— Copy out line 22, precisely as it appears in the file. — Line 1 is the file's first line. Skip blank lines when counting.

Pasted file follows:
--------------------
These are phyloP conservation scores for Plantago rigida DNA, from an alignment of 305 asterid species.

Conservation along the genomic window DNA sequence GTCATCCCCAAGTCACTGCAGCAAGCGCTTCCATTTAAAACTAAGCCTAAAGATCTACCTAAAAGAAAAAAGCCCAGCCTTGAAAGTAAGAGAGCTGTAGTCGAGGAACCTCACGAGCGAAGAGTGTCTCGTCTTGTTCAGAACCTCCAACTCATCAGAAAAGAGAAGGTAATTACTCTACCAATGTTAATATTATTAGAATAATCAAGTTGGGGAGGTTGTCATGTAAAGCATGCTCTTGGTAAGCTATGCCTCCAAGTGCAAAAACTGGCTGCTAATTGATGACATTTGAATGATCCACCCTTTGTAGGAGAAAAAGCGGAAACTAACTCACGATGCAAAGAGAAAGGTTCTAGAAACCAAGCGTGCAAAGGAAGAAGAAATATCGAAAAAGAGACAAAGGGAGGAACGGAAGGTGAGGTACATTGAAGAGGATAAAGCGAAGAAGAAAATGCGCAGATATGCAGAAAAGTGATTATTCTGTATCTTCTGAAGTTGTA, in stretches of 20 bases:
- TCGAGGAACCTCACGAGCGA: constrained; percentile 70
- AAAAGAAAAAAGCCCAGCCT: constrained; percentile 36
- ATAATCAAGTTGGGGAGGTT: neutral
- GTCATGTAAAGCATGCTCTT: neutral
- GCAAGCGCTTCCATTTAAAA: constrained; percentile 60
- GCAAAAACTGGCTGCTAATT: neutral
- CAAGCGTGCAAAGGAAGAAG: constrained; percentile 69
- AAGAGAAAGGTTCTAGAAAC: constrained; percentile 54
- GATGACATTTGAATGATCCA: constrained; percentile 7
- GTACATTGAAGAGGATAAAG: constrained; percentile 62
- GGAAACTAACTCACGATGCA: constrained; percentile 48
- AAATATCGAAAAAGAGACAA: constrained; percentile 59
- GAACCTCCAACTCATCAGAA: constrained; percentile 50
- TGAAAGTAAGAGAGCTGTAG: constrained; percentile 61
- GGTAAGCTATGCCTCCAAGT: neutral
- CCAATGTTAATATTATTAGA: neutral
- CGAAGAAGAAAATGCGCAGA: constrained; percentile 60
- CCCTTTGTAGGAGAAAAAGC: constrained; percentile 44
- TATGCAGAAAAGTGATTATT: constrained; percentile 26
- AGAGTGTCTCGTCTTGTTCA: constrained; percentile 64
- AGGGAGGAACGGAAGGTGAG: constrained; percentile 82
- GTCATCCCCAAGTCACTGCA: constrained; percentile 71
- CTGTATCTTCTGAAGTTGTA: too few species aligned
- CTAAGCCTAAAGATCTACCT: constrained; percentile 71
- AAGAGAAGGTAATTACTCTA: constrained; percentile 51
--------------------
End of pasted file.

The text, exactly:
- AGAGTGTCTCGTCTTGTTCA: constrained; percentile 64